- Structure the workspaces. No matter how small an office space is, it can be thoughtfully constructed to ensure that the employee is comfortable within his/her space. Simply scattering a few tables and throwing a few chairs here and there will definitely be de-motivating and is indicative of a disorganized workplace. If you are working with shared workspaces, ensure that they are well arranged and everybody is properly assigned to a definite space. There is nothing as disheartening as resuming work and not knowing where to sit or watching the office staff hastily arrange a space for the new staff.
- Assign spaces according to job roles/functions. As fickle as it may sound, if an employee’s job title reads ‘manager’ or ‘coordinator’ for example, it is very demotivating to find that the workspace assigned is not ‘befitting’ for the role. This is not about putting the talent in some huge gigantic office that guzzles more cost than it brings revenue. It is about assigning a workspace that makes him feel like a leader, provides a certain level of privacy and somehow differentiates him/her from subordinates especially. This is also true for any level of staff. Just because a staff is within the lower cadre does not mean he or she should have a tiny desk and rubber chair located near the restroom.
- Make sure the office smells good at all times. Beyond motivation for staff, the ambience of an office is also critical to how your clients perceive you. There should be careful thought as to how the visitor’s lounge or waiting room is arranged and how the entire office smells. A little air freshener, a nice magazine rack, a little décor, could say a lot about your brand and create an atmosphere that is welcoming.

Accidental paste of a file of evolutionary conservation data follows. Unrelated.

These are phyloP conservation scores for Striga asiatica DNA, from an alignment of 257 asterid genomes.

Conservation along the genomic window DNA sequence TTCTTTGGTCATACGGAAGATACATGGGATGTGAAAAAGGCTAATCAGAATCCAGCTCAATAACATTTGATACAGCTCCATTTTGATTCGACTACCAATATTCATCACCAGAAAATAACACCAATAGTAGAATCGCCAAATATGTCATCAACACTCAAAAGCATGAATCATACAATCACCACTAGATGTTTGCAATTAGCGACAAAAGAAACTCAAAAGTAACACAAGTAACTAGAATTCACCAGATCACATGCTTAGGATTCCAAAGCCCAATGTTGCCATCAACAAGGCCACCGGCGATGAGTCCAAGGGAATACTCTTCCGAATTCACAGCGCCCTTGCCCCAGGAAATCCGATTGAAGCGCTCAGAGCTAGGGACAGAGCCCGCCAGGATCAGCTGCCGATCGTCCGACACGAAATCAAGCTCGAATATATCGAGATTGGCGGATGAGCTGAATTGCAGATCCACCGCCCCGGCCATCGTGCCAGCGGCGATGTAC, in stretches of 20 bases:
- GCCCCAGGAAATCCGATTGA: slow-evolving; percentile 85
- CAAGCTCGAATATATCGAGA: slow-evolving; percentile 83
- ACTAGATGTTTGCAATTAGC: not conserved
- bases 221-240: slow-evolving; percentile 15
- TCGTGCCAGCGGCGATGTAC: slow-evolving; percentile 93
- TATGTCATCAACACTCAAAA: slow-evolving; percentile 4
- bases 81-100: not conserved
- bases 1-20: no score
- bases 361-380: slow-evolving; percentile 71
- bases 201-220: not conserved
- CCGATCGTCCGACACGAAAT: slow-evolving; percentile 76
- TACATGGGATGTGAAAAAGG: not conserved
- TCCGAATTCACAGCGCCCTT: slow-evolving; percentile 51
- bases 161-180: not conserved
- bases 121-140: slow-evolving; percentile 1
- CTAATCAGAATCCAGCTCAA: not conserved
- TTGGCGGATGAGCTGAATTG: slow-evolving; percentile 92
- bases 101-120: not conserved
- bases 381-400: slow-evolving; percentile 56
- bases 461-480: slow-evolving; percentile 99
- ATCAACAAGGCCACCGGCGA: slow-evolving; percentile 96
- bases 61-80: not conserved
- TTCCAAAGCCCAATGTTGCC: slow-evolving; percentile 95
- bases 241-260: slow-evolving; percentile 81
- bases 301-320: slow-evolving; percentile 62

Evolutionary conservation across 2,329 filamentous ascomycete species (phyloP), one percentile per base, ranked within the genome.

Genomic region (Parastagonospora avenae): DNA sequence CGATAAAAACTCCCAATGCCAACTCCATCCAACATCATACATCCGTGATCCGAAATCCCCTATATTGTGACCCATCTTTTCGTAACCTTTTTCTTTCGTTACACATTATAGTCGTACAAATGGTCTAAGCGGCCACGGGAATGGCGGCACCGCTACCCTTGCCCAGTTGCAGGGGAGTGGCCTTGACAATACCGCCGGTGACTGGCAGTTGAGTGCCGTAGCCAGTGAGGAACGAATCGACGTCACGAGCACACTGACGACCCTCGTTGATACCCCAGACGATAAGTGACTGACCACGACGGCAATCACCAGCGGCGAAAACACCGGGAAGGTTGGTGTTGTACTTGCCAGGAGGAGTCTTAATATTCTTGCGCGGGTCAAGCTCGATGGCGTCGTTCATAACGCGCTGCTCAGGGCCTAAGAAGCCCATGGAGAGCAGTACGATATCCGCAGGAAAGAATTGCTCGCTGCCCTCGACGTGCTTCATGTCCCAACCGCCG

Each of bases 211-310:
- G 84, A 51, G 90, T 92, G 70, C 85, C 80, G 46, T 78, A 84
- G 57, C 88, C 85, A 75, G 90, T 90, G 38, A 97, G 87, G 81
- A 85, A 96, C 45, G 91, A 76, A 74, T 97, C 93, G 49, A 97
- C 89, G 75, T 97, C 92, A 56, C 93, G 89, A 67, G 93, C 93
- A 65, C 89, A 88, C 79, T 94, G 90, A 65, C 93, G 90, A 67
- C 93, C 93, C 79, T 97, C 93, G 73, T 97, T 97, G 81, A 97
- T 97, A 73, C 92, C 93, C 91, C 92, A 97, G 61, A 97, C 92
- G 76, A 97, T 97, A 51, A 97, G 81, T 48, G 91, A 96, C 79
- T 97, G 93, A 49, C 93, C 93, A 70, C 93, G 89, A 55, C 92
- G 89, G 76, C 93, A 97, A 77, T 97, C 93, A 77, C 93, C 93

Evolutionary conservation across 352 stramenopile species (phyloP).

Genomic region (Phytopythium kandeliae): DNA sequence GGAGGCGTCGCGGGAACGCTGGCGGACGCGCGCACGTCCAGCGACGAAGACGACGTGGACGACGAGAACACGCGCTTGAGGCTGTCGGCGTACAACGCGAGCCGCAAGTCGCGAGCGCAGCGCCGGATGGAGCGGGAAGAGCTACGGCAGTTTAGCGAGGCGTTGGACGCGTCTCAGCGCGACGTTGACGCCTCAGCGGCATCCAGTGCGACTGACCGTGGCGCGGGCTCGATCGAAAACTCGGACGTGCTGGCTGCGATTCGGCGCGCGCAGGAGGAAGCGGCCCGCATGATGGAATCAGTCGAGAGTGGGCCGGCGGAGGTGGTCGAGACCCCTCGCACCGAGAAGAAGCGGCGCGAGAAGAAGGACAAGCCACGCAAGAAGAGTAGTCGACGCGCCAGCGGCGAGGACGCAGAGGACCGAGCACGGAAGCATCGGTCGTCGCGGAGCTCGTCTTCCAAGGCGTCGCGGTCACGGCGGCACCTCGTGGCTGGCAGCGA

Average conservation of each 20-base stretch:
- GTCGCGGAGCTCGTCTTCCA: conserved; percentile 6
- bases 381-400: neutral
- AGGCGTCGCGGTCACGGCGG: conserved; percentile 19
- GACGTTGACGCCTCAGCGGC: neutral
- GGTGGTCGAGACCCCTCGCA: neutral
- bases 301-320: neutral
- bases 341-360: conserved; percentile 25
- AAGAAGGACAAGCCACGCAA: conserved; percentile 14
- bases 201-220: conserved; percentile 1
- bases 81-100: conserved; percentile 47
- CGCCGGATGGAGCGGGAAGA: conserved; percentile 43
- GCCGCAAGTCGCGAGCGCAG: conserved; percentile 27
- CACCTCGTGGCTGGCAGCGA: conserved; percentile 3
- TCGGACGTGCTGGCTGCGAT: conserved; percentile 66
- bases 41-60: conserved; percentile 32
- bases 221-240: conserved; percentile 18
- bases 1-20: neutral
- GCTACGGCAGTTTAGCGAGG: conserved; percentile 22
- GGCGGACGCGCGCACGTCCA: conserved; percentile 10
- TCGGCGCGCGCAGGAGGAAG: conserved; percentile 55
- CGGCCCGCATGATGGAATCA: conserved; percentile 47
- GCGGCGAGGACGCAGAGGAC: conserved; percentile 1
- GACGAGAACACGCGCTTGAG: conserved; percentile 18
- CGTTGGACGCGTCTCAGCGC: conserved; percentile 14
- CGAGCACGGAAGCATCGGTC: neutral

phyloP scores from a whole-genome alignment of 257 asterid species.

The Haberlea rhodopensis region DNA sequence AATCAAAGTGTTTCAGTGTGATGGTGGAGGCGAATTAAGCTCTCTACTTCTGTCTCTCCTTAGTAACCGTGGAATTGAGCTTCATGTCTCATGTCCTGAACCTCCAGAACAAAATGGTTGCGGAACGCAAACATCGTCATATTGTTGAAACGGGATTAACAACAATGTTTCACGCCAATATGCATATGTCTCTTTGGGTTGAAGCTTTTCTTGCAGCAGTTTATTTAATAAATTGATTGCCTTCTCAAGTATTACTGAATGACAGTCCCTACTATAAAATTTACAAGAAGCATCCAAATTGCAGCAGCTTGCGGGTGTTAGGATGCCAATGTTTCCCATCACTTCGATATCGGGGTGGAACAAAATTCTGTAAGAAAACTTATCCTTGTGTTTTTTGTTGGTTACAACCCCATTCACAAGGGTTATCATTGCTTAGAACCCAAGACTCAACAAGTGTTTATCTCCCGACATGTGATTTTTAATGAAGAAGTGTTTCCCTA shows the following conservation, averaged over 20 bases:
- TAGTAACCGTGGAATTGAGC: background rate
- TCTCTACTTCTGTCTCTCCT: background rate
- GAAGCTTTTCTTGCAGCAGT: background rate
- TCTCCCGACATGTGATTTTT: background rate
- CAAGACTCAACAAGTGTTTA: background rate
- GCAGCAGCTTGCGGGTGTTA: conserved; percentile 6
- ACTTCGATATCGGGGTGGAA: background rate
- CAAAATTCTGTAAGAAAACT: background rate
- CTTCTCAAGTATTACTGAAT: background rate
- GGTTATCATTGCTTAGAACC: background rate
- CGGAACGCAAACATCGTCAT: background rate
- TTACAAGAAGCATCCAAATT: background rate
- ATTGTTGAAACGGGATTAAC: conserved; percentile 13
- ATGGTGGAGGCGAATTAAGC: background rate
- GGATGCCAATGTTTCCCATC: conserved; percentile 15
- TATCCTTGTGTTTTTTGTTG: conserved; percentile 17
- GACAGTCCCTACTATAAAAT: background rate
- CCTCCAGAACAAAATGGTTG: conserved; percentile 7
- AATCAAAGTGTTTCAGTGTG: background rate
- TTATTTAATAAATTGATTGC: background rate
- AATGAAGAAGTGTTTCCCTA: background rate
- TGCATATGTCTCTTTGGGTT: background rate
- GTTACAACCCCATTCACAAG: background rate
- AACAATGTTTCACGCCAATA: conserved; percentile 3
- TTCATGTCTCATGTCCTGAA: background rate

- Design programs and structure work to foster team collaborations and increase camaraderie. This doesn’t have to cost money. Such things as having a nice corner for coffee or tea where staff can gather to chit chat for a bit while getting coffee, or having an office canteen or space where staff can bring their lunch and eat or just having a little ‘TGIF’ bi-weekly, where staff can play a game or two after work and perhaps share a box of chocolates or biscuits? The point is that it doesn’t have to be anything ‘over the top’ – just a way of ensuring that people get to mix and exchange ideas as well. You can also ensure that one of your meetings is a book review, where everyone gets to be interactive, share and exchange ideas.
- Most importantly, create an open-door policy. Ensure that the office atmosphere is not one where everyone stops talking or laughing once the boss gets in. It is an unhealthy environment. This is not to say that the office should become a circus, housing clowns and funny acts, but the office environment should be one where staff admire and respect the bosses and not live in dread or trepidation when they are around. Let employees have ‘a voice’ amidst an atmosphere of mutual respect, cordiality and courtesy. Let the office atmosphere be one where bosses are willing mentors and coaches to the employees.
Guess what? These rules can still apply if you run a home office! Ensure that you have a designated space for your office work, decent, well-kept and arranged properly. Although difficult, try as much as possible to dress properly while working from home, knowing that it is the same thing as going to an office space outside your home. While you may decide not to wear formal work clothes, you can at least ensure that you don’t wear your nightwear or anything shabby while sitting in your office corner. It’s simply psychological. You will not be as productive as you should if your work space is uninspiring and messy. There is already the psychological hurdle you have to jump through to be disciplined to work from home. You do not want to add to that burden by treating your work corner in your home, shabbily.